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New foe in U.S. drug war: Mexican assassins

A cross-border drug gang born in the prison cells of Texas has evolved into a sophisticated paramilitary killing machine.
The Barrio Azteca is one of the most violent prison gangs operating within the U.S. Most members a Mexican nationals or Mexican-Americans. They're known for their extensive tattoos.
The Barrio Azteca is one of the most violent prison gangs operating within the U.S. Most members a Mexican nationals or Mexican-Americans. They're known for their extensive
/ Source: a href="" linktype="External" resizable="true" status="true" scrollbars="true">The Washington Post</a

A cross-border drug gang born in the prison cells of Texas has evolved into a sophisticated paramilitary killing machine that U.S. and Mexican officials suspect is responsible for thousands of assassinations here, including the recent ambush and slaying of three people linked to the U.S. Consulate.

The heavily tattooed Barrio Azteca gang members have long operated across the border in El Paso, dealing drugs and stealing cars. But in Ciudad Juarez, the organization now specializes in contract killing for the Juarez drug cartel. According to U.S. law enforcement officers, it may have been involved in as many as half of the 2,660 murders in the city in the past year.

Officials on both sides of the border have watched as the Aztecas honed their ability to locate targets, stalk them and finally strike in brazen ambushes involving multiple chase cars, coded radio communications, coordinated blocking maneuvers and disciplined firepower by masked gunmen in body armor. Afterward, the assassins vanish, back to safe houses in the Juarez barrios or across the bridge to El Paso.

"Within their business of killing, they have surveillance people, intel people and shooters. They have a degree of specialization," said David Cuthbertson, special agent in charge of the FBI's El Paso division. "They work day in and day out, with a list of people to kill, and they get proficient at it."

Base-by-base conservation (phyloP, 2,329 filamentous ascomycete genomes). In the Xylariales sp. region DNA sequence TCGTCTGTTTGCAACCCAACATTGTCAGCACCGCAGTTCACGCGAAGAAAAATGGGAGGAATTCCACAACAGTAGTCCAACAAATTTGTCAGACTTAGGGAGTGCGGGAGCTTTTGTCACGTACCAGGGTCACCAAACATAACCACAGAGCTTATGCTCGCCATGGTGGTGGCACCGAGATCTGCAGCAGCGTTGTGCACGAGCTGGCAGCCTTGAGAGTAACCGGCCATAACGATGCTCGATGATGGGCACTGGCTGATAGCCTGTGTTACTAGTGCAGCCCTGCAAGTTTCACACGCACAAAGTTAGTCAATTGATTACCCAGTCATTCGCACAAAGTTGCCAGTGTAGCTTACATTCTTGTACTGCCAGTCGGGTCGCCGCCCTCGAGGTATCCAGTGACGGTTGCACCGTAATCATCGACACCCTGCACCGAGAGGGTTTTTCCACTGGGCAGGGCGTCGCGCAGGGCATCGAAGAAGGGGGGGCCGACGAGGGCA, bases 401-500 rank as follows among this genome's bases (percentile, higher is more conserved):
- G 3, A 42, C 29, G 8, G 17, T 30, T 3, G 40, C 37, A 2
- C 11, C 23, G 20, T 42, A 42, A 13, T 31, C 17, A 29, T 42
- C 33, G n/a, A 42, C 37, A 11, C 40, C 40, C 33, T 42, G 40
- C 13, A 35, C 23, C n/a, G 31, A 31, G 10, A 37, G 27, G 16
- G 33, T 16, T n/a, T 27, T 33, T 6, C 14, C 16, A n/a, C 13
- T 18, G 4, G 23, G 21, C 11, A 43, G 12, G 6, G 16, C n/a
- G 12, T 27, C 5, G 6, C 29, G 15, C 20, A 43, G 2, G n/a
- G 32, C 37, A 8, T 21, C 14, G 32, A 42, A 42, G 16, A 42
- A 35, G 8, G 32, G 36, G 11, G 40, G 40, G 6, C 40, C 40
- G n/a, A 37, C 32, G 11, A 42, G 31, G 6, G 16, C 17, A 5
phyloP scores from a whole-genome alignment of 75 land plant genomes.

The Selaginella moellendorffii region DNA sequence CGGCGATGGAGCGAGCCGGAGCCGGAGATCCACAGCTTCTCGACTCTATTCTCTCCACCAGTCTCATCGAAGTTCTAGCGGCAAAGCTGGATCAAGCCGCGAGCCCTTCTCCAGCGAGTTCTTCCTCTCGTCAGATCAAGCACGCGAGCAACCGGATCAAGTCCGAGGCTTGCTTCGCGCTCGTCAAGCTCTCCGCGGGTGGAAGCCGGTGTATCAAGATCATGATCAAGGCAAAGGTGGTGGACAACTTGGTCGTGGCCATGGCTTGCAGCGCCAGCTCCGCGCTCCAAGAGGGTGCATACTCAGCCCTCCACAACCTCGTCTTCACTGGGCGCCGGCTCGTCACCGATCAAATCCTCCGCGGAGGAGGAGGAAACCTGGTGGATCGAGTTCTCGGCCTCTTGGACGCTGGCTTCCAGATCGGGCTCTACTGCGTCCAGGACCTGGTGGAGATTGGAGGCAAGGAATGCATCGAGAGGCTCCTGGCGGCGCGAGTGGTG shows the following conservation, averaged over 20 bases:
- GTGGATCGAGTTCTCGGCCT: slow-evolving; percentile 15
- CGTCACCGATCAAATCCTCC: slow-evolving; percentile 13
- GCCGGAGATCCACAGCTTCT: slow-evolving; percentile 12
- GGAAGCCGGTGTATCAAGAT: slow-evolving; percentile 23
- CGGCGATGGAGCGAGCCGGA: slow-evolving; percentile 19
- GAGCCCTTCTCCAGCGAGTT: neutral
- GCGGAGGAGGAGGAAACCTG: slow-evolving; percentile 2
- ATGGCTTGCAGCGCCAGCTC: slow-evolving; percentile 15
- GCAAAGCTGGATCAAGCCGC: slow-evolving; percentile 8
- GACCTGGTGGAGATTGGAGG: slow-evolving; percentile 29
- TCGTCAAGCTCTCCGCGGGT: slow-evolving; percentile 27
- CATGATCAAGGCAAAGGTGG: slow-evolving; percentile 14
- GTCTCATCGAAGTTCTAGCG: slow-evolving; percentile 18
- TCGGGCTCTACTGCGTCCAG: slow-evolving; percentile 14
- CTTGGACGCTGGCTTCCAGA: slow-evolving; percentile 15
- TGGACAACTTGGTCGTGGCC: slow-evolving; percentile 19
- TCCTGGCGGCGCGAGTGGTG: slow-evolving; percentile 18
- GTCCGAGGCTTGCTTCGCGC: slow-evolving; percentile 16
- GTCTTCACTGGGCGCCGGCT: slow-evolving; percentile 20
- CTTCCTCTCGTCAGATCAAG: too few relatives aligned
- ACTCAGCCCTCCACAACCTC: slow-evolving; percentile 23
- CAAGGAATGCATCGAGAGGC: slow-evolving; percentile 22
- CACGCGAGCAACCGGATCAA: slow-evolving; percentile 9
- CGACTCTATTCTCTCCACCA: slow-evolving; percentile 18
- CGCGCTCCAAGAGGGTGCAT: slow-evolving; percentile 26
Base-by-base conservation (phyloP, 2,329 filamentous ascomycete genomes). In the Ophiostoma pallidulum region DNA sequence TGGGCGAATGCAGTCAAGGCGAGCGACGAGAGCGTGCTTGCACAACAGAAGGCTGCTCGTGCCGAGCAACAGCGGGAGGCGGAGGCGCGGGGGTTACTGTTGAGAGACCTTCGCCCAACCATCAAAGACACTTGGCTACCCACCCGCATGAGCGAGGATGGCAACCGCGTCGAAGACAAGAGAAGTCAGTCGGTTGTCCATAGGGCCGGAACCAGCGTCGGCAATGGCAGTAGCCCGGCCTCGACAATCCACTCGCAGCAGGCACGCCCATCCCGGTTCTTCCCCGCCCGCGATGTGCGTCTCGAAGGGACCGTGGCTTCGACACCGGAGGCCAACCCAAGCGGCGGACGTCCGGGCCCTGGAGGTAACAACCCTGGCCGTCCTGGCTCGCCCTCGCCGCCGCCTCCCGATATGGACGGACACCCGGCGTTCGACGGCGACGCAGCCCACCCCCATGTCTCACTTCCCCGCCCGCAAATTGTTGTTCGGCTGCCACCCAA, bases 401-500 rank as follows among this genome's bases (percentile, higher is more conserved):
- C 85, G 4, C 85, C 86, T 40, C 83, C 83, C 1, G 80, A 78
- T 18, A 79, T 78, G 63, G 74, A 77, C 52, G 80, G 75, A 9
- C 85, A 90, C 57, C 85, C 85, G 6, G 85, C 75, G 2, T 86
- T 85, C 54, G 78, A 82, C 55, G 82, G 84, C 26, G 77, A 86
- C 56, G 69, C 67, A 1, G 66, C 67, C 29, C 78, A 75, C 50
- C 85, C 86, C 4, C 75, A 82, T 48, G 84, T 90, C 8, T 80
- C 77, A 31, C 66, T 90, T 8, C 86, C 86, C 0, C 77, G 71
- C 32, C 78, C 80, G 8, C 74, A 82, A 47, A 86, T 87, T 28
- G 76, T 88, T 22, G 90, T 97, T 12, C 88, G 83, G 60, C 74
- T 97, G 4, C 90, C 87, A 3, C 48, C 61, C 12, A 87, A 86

The special agent in charge of the Drug Enforcement Administration (DEA) in El Paso, Joseph Arabit, said, "Our intelligence indicates that they kill frequently for a hundred dollars."

The mayor of Juarez, José Reyes Ferriz, said that the city is honeycombed with safe houses, armories and garages with stolen cars for the assassins' use. The mayor received a death threat recently in a note left beside a pig's head in the city.

Americans killed
Arabit said investigators have no evidence to suggest the Barrio Azteca gang includes former military personnel or police. It is, however, working for the Juarez cartel, which includes La Linea, an enforcement element composed in part of former Juarez police officers, according to Mexican officials.

"There has to be some form of training going on," said an anti-gang detective with the El Paso sheriff's department, who spoke on the condition of anonymity because of the nature of his work. "I don't know who, and I don't know where. But how else would you explain how they operate?"

The death toll is spiraling throughout Mexico as a war between the country's government and the drug cartels intensifies.

On a sunny Saturday afternoon March 13, Lesley Enriquez Redelfs, 35, who worked for the U.S. Consulate in Juarez, and her husband, Arthur Redelfs, 34, a deputy in the El Paso County Sheriff's Department and a detention officer at the county jail, were returning home to El Paso from a children's party sponsored by the U.S. consul in Juarez. As their white sport-utility vehicle neared the international bridge, they were attacked by gunmen in at least two chase cars. When police arrived, they found the couple dead in their vehicle and their infant daughter wailing in her car seat. The intersection was littered with casings from AK-47 assault rifles and 9mm guns.

Ten minutes before the Redelfs were killed, Jorge Alberto Ceniceros Salcido, 37, a supervisor at a Juarez assembly plant whose wife, Hilda Antillon Jimenez, also works for the U.S. Consulate, was attacked and slain in similar style. He had just left the same party and was also driving a white SUV, with his children in the car.